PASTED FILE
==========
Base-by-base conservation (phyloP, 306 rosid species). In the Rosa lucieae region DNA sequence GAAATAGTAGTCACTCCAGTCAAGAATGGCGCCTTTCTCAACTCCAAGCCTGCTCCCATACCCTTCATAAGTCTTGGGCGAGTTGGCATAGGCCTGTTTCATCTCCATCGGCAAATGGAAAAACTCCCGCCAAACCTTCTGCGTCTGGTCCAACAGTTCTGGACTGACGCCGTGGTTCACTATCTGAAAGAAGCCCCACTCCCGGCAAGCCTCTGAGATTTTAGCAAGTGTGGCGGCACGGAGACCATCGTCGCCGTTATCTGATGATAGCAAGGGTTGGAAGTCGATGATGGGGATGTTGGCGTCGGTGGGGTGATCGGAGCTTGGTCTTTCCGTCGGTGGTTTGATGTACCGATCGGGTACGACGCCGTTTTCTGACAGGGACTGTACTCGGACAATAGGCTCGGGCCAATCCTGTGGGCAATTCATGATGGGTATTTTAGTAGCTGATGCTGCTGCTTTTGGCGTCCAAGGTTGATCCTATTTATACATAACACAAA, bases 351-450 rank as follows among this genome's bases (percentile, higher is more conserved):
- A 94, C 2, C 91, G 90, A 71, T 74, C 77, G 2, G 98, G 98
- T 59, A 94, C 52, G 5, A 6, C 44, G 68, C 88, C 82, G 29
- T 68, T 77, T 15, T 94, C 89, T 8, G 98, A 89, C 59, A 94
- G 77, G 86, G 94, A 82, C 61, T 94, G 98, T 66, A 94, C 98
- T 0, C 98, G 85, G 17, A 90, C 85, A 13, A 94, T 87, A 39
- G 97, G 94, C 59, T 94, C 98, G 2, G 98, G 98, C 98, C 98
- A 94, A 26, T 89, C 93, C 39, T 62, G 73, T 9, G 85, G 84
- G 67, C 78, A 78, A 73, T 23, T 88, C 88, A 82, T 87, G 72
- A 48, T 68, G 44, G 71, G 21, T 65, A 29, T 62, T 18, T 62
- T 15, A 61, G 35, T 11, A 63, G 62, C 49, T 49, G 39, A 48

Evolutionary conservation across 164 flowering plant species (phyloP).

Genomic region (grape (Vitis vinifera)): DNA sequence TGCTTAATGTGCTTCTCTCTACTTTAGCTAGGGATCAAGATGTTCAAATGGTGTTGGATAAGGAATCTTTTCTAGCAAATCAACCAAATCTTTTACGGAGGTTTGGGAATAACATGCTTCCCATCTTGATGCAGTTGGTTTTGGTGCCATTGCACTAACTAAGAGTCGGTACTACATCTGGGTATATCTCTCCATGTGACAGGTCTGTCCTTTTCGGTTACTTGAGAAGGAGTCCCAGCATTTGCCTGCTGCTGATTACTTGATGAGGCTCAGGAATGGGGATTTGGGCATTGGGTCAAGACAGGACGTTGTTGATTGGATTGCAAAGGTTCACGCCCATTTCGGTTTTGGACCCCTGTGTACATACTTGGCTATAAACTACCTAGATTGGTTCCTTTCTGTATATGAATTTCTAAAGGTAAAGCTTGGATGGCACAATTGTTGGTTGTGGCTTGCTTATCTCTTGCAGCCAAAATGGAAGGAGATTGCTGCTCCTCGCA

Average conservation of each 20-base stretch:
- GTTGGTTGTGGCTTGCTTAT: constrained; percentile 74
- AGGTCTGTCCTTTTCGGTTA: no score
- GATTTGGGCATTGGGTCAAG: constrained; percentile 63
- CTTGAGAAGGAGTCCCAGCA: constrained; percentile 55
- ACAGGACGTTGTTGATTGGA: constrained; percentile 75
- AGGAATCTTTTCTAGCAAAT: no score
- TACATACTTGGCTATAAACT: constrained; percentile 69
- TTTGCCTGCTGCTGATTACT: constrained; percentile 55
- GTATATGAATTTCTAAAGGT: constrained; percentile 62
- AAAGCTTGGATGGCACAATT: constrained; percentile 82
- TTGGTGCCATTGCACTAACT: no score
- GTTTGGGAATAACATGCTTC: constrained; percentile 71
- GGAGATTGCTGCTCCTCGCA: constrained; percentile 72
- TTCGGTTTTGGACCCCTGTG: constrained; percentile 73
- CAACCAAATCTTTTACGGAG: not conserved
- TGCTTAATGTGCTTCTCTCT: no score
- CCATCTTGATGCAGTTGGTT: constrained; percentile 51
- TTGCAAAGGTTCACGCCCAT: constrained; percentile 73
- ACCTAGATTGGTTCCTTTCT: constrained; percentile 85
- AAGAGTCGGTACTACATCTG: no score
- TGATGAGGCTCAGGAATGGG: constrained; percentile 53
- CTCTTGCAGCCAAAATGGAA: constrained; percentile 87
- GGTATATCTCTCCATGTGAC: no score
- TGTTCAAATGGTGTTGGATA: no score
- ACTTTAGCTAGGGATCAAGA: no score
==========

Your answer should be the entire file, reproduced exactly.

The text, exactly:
Base-by-base conservation (phyloP, 306 rosid species). In the Rosa lucieae region DNA sequence GAAATAGTAGTCACTCCAGTCAAGAATGGCGCCTTTCTCAACTCCAAGCCTGCTCCCATACCCTTCATAAGTCTTGGGCGAGTTGGCATAGGCCTGTTTCATCTCCATCGGCAAATGGAAAAACTCCCGCCAAACCTTCTGCGTCTGGTCCAACAGTTCTGGACTGACGCCGTGGTTCACTATCTGAAAGAAGCCCCACTCCCGGCAAGCCTCTGAGATTTTAGCAAGTGTGGCGGCACGGAGACCATCGTCGCCGTTATCTGATGATAGCAAGGGTTGGAAGTCGATGATGGGGATGTTGGCGTCGGTGGGGTGATCGGAGCTTGGTCTTTCCGTCGGTGGTTTGATGTACCGATCGGGTACGACGCCGTTTTCTGACAGGGACTGTACTCGGACAATAGGCTCGGGCCAATCCTGTGGGCAATTCATGATGGGTATTTTAGTAGCTGATGCTGCTGCTTTTGGCGTCCAAGGTTGATCCTATTTATACATAACACAAA, bases 351-450 rank as follows among this genome's bases (percentile, higher is more conserved):
- A 94, C 2, C 91, G 90, A 71, T 74, C 77, G 2, G 98, G 98
- T 59, A 94, C 52, G 5, A 6, C 44, G 68, C 88, C 82, G 29
- T 68, T 77, T 15, T 94, C 89, T 8, G 98, A 89, C 59, A 94
- G 77, G 86, G 94, A 82, C 61, T 94, G 98, T 66, A 94, C 98
- T 0, C 98, G 85, G 17, A 90, C 85, A 13, A 94, T 87, A 39
- G 97, G 94, C 59, T 94, C 98, G 2, G 98, G 98, C 98, C 98
- A 94, A 26, T 89, C 93, C 39, T 62, G 73, T 9, G 85, G 84
- G 67, C 78, A 78, A 73, T 23, T 88, C 88, A 82, T 87, G 72
- A 48, T 68, G 44, G 71, G 21, T 65, A 29, T 62, T 18, T 62
- T 15, A 61, G 35, T 11, A 63, G 62, C 49, T 49, G 39, A 48

Evolutionary conservation across 164 flowering plant species (phyloP).

Genomic region (grape (Vitis vinifera)): DNA sequence TGCTTAATGTGCTTCTCTCTACTTTAGCTAGGGATCAAGATGTTCAAATGGTGTTGGATAAGGAATCTTTTCTAGCAAATCAACCAAATCTTTTACGGAGGTTTGGGAATAACATGCTTCCCATCTTGATGCAGTTGGTTTTGGTGCCATTGCACTAACTAAGAGTCGGTACTACATCTGGGTATATCTCTCCATGTGACAGGTCTGTCCTTTTCGGTTACTTGAGAAGGAGTCCCAGCATTTGCCTGCTGCTGATTACTTGATGAGGCTCAGGAATGGGGATTTGGGCATTGGGTCAAGACAGGACGTTGTTGATTGGATTGCAAAGGTTCACGCCCATTTCGGTTTTGGACCCCTGTGTACATACTTGGCTATAAACTACCTAGATTGGTTCCTTTCTGTATATGAATTTCTAAAGGTAAAGCTTGGATGGCACAATTGTTGGTTGTGGCTTGCTTATCTCTTGCAGCCAAAATGGAAGGAGATTGCTGCTCCTCGCA

Average conservation of each 20-base stretch:
- GTTGGTTGTGGCTTGCTTAT: constrained; percentile 74
- AGGTCTGTCCTTTTCGGTTA: no score
- GATTTGGGCATTGGGTCAAG: constrained; percentile 63
- CTTGAGAAGGAGTCCCAGCA: constrained; percentile 55
- ACAGGACGTTGTTGATTGGA: constrained; percentile 75
- AGGAATCTTTTCTAGCAAAT: no score
- TACATACTTGGCTATAAACT: constrained; percentile 69
- TTTGCCTGCTGCTGATTACT: constrained; percentile 55
- GTATATGAATTTCTAAAGGT: constrained; percentile 62
- AAAGCTTGGATGGCACAATT: constrained; percentile 82
- TTGGTGCCATTGCACTAACT: no score
- GTTTGGGAATAACATGCTTC: constrained; percentile 71
- GGAGATTGCTGCTCCTCGCA: constrained; percentile 72
- TTCGGTTTTGGACCCCTGTG: constrained; percentile 73
- CAACCAAATCTTTTACGGAG: not conserved
- TGCTTAATGTGCTTCTCTCT: no score
- CCATCTTGATGCAGTTGGTT: constrained; percentile 51
- TTGCAAAGGTTCACGCCCAT: constrained; percentile 73
- ACCTAGATTGGTTCCTTTCT: constrained; percentile 85
- AAGAGTCGGTACTACATCTG: no score
- TGATGAGGCTCAGGAATGGG: constrained; percentile 53
- CTCTTGCAGCCAAAATGGAA: constrained; percentile 87
- GGTATATCTCTCCATGTGAC: no score
- TGTTCAAATGGTGTTGGATA: no score
- ACTTTAGCTAGGGATCAAGA: no score